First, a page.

Monday, March 11, 2019

What is the difference between a Dietitian, a Nutritionist and a C.H.N.??

This almost sounds like the beginning of a bad joke…"So a RD, a nutritionist and a C.H.N. all walk into a smoothie bar”….haha!

But seriously, this is a great question, and it can be confusing. (In writing this article, I happened upon another good post written by a dietitian explaining this differentiation well, which I will also share after I put this all into my own words).

To begin, “Registered Dietitian” (RD) is a protected title, which is regulated by provincial bodies within Canada (i.e the College of Dietitians of Alberta). Dietitians must complete a minimum 4-year BSc degree as well as satisfy interning requirements, and also need to stay up to date with ongoing professional development.

“Nutritionist”: Prior to 2016 (in Alberta), almost anyone could use the title of nutritionist, because it wasn’t regulated. People could literally take a two-week online course on the basics of nutrition and call themselves a “nutritionist”. This was a problem because the general public didn’t always know or understand the distinction between RD, nutritionist and other designations, so dietitians, who had spent years getting educated weren’t happy – and rightly so. I get it. I have a Bachelors Degree also (Arts; not Science) and I would be pretty upset if people assumed that my own 4-year degree was somehow the same as anything less.

So right now, in Alberta (and a few other provinces), only dietitians can call themselves a “nutritionist”. So far so good?

Ok, moving on to the C.H.N. designation: “Certified in Holistic Nutrition” is a designation offered through a private college: the Canadian School of Natural Nutrition. CSNN is the largest leading school for Holistic Nutrition, has been in existence for 25 years, and is nationally recognized for it’s standards of excellence. The diploma program offered by the school is comprehensive, rooted in science, and offers instruction from highly qualified instructors (many of them naturopathic doctors) – but is certainly not the same level of education as a 4-yr Bachelor of Science degree and/or an RD designation.

However, just as there are distinctions between counselors, therapists, psychologists, and psychotherapists, there are important distinctions between those of us who use food as a tool in helping others achieve their health and nutrition goals. It is my opinion that there is more than enough space within the health and wellness world for both RD’s and C.H.N.’s to serve people well – as long as roles, responsibilities and scopes of practice are observed and respected.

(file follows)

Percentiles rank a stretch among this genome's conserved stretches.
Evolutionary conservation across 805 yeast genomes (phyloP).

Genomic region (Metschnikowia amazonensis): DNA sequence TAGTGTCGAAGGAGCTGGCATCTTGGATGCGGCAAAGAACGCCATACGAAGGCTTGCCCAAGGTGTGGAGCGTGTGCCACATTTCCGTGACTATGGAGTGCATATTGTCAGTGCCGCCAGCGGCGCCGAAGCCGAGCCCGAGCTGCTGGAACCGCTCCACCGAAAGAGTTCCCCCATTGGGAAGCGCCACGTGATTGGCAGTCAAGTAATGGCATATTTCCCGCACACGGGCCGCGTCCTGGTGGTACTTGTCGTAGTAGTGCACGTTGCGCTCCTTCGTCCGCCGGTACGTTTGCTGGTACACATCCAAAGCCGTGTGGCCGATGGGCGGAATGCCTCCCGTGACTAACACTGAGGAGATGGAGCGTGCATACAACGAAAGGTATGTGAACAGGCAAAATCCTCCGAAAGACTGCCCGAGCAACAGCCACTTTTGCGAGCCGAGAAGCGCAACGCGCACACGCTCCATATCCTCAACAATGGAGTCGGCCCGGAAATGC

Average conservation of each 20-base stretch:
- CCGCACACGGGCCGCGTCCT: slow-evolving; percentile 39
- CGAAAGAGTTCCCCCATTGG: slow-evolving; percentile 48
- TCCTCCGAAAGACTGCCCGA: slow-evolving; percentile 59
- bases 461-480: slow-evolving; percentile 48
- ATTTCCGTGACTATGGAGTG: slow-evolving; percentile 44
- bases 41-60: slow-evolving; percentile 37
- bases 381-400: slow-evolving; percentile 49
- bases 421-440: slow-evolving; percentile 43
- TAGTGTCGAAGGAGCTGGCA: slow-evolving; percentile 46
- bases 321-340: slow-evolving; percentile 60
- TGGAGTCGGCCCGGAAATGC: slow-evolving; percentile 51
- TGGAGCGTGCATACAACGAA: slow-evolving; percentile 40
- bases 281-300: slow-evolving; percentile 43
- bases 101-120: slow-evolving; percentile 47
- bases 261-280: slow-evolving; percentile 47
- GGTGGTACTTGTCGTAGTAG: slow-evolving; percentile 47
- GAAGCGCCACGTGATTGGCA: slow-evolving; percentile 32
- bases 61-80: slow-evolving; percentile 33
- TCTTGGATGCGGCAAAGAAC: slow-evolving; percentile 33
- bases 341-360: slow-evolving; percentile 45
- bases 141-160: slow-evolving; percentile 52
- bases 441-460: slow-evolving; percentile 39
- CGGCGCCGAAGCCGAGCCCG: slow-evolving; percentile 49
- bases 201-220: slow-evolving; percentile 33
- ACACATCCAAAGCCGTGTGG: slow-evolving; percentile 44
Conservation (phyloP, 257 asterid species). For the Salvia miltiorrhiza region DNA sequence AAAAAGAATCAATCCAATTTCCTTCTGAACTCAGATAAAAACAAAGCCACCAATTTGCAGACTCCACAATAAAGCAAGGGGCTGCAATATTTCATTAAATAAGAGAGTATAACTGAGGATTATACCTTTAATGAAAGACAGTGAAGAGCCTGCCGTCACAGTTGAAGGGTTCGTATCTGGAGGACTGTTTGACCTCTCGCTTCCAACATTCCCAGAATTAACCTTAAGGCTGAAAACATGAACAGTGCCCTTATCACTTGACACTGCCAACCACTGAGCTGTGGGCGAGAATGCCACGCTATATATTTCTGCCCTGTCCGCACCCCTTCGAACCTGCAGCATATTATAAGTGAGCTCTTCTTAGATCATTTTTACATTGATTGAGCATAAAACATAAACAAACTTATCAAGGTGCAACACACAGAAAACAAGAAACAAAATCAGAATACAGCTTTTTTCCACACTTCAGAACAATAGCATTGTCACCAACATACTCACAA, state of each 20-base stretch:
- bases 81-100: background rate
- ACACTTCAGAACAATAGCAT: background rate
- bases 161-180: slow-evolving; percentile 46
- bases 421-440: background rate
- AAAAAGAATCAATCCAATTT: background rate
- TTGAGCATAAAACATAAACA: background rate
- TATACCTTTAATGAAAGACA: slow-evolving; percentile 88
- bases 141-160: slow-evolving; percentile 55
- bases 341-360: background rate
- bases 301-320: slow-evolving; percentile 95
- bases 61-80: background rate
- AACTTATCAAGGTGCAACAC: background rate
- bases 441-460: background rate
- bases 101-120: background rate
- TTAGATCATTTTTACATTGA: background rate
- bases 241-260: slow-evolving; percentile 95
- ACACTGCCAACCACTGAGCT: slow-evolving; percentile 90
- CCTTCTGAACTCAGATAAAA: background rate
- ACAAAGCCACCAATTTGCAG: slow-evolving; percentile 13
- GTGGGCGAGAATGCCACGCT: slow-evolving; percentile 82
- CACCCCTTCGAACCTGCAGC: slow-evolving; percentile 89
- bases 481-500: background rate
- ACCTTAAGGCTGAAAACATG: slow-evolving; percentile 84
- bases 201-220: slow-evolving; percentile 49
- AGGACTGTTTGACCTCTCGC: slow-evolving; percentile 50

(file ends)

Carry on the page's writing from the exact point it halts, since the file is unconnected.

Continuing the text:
When making a decision whether to work with a RD or a C.H.N., you will want to consider a number of factors such as the issues themselves that you are looking for help with. For example, someone with a C.H.N. designation cannot assist with medical nutrition therapy. They are however, quite capable and qualified to work with people simply wanting to improve their general health and nutrition by using a food first approach!

As always, use common sense when choosing your potential provider (RD or C.H.N. alike) and don’t be afraid to ask questions. What tools, strategies and resources does your provider have to offer? Does your provider demonstrate critical thinking skills? Are you a good match? Do you feel judged about your current diet? How often do they provide follow up? What are the costs?

Within my own graduating class of 30 with CSNN, one of the students was actually a practicing dietitian. That’s right - even with her RD designation, she saw value in the program. In fact, the school consisted of students with varying nutrition backgrounds, other scientists with masters, and PhD’s, and everyone from massage therapists to social workers. Quite simply, the program is more accessible and provides people with a great nutrition education without having to obtain another degree (and one year unpaid internship).

At the end of the day, we all hold valuable space in the food education arena and can serve people well, as long as we operate within our own scope of practice and know the limits of our knowledge!

The post that I mentioned at the beginning can be found here:

Note: At this time, C.H.N.’s are self-regulated (RD’s are regulated), but this may change. In the future, C.H.N.'s may also have a governing body. Regardless, we must operate within a strict Code of Ethics and must carry practitioners insurance. Also, extended health benefits may not cover the costs of services rendered by a C.H.N. - it really depends upon your insurance provider and what types of coverage you have.

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